Photo by Elizabeth Earl/Peninsula Clarion Students from Bob Summer's U.S. History class at Kenai Middle School got the chance to cast their ballots in a mock election held Tuesday, Nov. 8, 2016 in Kenai, Alaska. The students learned about the electoral college system and filled out sample ballots for U.S. President and senator and Congressman from Alaska.

Photo by Elizabeth Earl/Peninsula Clarion Students from Bob Summer's U.S. History class at Kenai Middle School got the chance to cast their ballots in a mock election held Tuesday, Nov. 8, 2016 in Kenai, Alaska. The students learned about the electoral college system and filled out sample ballots for U.S. President and senator and Congressman from Alaska.

Kenai Middle students participate in mock election

Editor’s note: This story has been updated to correct information on the number of electoral votes for each state.

Kenai Middle School’s eighth-grade students got a chance to cast their ballots at the same time millions of Americans did during the general election Tuesday.

Throughout the day, students in Bob Summer’s U.S. History class ducked out in pairs to visit a table in the hallway and cast their votes for president, Alaska senator and Alaska congressman in a mock election. Complete with sample ballots and a booth for privacy, students cast their votes and dropped them into an aluminum foil-clad ballot box, which was delivered to the office after each period. Their results were almost a bellwether for Tuesday night’s results — by noon, it was clear that now president-elect Donald Trump had the lead.

Eighth grader Madeline Edelen said she cast her ballot for Trump because she agreed with his policies about the military. The process of learning how to vote had been informative for her, she said.

“It’s interesting — it’s a good example of what we’ll be doing when … we vote,” she said.

To add a little more flavor, it wasn’t an open election. Each class participated as part of the electoral college system in one of the “battleground states” of Florida, North Carolina, Nevada, Ohio or Iowa. Edelen’s class, held during the fourth class period of the day, was assigned as Iowa. The states were chosen based on the class size — the first-period class, the largest of the day, was assigned as Florida, the battleground state with the most electoral college votes, Summer explained to the fourth-hour class.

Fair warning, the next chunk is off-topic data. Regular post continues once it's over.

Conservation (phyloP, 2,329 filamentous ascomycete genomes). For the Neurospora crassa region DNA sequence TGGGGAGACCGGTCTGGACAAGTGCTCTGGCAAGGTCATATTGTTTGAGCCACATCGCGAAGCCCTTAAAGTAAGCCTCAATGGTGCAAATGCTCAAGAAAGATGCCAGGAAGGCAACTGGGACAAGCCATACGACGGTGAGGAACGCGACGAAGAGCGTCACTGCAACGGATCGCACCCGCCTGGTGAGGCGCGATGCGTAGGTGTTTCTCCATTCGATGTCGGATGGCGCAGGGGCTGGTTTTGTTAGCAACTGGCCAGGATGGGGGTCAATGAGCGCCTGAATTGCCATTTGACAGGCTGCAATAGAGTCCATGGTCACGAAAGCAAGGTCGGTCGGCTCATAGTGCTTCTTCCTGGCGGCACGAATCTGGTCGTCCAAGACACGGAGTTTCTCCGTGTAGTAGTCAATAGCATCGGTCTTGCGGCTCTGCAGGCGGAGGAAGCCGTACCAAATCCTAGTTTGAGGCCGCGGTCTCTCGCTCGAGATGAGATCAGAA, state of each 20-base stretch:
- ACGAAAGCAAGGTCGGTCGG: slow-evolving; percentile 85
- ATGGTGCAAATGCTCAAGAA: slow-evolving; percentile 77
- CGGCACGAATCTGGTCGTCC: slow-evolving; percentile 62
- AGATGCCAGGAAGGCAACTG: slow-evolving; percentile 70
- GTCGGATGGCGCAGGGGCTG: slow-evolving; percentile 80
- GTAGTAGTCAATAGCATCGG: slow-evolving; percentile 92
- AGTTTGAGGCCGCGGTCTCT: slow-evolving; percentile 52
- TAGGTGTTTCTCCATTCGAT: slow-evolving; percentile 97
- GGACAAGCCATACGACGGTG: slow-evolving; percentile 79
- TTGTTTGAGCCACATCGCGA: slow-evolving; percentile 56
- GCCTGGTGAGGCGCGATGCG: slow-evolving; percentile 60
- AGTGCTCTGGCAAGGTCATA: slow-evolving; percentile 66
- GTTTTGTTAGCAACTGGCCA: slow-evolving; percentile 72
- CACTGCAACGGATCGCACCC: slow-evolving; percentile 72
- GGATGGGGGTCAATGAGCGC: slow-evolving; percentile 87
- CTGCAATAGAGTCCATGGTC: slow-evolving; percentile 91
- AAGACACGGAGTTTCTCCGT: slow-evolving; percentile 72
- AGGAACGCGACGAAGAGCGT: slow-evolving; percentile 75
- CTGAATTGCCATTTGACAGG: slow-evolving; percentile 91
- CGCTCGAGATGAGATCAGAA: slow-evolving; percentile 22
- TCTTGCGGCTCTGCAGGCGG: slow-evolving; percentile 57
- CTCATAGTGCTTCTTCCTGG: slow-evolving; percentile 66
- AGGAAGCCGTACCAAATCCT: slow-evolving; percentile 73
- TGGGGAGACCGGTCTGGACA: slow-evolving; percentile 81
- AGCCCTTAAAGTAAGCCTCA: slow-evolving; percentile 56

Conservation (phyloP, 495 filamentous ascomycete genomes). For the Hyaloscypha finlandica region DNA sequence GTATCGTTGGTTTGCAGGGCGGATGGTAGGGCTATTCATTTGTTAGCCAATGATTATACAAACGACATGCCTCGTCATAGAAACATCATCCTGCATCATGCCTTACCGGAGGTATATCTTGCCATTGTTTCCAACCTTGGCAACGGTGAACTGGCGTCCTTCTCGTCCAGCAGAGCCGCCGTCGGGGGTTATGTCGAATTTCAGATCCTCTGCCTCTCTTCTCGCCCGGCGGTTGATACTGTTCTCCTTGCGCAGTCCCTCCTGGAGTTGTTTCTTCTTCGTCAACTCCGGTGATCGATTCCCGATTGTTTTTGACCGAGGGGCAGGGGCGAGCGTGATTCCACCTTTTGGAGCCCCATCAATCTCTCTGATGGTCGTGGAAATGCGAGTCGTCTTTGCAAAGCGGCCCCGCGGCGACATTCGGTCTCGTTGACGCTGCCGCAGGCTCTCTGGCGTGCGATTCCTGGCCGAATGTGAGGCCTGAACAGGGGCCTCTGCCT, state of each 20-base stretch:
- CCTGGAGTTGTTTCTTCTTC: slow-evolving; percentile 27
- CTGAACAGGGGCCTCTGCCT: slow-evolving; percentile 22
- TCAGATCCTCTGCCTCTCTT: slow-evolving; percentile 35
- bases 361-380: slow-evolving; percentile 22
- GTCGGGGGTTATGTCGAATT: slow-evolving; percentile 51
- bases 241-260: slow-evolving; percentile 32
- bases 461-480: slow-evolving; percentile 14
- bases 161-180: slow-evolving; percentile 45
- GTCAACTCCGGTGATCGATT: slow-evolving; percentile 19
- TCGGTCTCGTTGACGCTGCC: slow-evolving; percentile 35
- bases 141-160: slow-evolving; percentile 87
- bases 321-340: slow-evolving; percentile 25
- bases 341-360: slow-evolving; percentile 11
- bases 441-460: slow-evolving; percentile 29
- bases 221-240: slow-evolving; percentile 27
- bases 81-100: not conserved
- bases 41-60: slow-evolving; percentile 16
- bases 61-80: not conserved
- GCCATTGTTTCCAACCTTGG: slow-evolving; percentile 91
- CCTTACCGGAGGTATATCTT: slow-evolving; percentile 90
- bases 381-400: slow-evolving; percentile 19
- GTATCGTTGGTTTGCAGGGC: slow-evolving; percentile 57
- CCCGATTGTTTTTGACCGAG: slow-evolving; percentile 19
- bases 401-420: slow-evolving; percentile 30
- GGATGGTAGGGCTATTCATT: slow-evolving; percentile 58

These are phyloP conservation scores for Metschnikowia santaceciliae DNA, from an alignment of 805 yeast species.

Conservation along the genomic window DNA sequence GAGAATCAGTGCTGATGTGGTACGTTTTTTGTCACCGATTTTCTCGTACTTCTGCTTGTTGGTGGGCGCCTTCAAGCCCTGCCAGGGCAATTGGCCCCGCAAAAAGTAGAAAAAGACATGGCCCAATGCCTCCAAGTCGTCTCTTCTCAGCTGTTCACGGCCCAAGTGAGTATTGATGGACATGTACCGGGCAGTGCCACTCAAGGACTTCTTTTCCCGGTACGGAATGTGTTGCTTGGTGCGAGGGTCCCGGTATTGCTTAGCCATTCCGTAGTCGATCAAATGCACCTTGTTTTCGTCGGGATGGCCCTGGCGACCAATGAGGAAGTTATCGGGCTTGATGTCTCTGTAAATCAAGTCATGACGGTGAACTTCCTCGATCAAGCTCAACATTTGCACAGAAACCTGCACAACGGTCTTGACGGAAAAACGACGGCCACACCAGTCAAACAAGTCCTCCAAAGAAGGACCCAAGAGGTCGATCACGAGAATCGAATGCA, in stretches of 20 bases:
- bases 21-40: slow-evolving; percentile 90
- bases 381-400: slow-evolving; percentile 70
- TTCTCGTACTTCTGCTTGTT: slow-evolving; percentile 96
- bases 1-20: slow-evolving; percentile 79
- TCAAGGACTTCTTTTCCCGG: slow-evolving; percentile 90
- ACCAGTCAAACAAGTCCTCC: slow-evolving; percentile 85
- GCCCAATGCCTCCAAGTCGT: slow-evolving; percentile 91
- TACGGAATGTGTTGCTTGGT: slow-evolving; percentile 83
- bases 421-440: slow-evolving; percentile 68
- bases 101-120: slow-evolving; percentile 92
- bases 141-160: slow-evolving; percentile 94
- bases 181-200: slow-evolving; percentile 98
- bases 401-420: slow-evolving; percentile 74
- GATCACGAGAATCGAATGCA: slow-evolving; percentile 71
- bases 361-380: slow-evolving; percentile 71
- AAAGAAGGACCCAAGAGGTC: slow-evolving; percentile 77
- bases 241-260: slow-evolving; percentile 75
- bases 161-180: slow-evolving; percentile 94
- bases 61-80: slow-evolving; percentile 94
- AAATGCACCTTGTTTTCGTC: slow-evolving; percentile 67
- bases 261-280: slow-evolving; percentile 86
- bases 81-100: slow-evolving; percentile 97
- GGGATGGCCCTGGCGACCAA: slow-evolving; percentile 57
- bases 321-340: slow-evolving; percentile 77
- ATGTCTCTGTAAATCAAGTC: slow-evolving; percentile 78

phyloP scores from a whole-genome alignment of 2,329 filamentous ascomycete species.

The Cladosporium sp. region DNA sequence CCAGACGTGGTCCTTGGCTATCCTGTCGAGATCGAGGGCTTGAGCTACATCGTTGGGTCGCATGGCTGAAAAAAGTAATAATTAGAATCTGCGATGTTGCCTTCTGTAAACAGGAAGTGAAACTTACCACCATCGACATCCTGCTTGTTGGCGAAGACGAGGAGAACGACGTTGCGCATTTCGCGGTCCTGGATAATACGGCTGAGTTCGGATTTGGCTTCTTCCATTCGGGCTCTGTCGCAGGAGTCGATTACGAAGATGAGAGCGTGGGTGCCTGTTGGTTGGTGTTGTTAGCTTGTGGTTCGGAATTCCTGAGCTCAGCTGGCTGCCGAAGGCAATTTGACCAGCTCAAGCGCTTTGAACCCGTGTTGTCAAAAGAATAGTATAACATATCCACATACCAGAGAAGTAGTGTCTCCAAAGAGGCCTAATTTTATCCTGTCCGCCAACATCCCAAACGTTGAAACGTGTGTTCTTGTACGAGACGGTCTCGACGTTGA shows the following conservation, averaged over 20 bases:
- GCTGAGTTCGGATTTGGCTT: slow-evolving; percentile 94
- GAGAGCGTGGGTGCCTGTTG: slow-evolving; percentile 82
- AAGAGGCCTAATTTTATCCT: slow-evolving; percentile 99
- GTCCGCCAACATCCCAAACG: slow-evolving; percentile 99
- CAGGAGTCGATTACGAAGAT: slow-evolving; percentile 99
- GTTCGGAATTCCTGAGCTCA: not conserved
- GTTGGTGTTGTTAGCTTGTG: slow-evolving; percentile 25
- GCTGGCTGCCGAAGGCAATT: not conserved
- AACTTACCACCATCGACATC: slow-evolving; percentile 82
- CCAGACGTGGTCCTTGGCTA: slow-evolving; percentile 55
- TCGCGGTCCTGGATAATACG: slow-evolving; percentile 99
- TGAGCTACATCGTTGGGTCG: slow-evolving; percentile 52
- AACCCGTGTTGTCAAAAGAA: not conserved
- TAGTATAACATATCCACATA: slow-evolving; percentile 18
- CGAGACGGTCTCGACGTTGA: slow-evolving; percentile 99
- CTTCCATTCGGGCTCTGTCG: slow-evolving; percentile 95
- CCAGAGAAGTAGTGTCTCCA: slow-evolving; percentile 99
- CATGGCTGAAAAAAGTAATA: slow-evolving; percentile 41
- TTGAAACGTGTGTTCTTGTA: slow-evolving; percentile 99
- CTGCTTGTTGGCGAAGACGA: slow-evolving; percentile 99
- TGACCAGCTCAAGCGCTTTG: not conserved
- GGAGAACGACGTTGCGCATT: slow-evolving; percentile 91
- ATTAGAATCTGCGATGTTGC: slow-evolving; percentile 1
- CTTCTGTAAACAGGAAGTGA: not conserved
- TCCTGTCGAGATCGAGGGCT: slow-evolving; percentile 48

On the white board on the wall of his classroom, a U.S. map drawn in black and red detailed how many electoral college votes each state got. Summer prefaced the mock election with an explanation of how the process would go and quizzed the students on how many electoral college votes Alaska gets — three. Students were taught the electoral votes per state are the number of senators plus the number of representatives that state has in the house of representatives. So Vermont and Alaska have the same number.

Some students had taken the opportunity to make jokes and write in candidates, but they should take it seriously and not invalidate their ballots by voting for multiple candidates in the same election or otherwise voting incorrectly, he said.

“Use this time to get the feel for what it would be like in a real election,” he said.

As the results rolled in, they would be announced over the intercom. Other students were tracking the election throughout the day, although only the eighth-graders got to vote. During the passing periods, students from other classes stopped at the table to peer curiously at the ballot box or into the voting booth, asking about who was winning and whether they could vote, too.

Eighth grader Kiara Moses cast her ballot Tuesday too and said she felt like she’d learned enough about the process to be confident about the voting process. She said the process had been interesting and that she felt well prepared for it.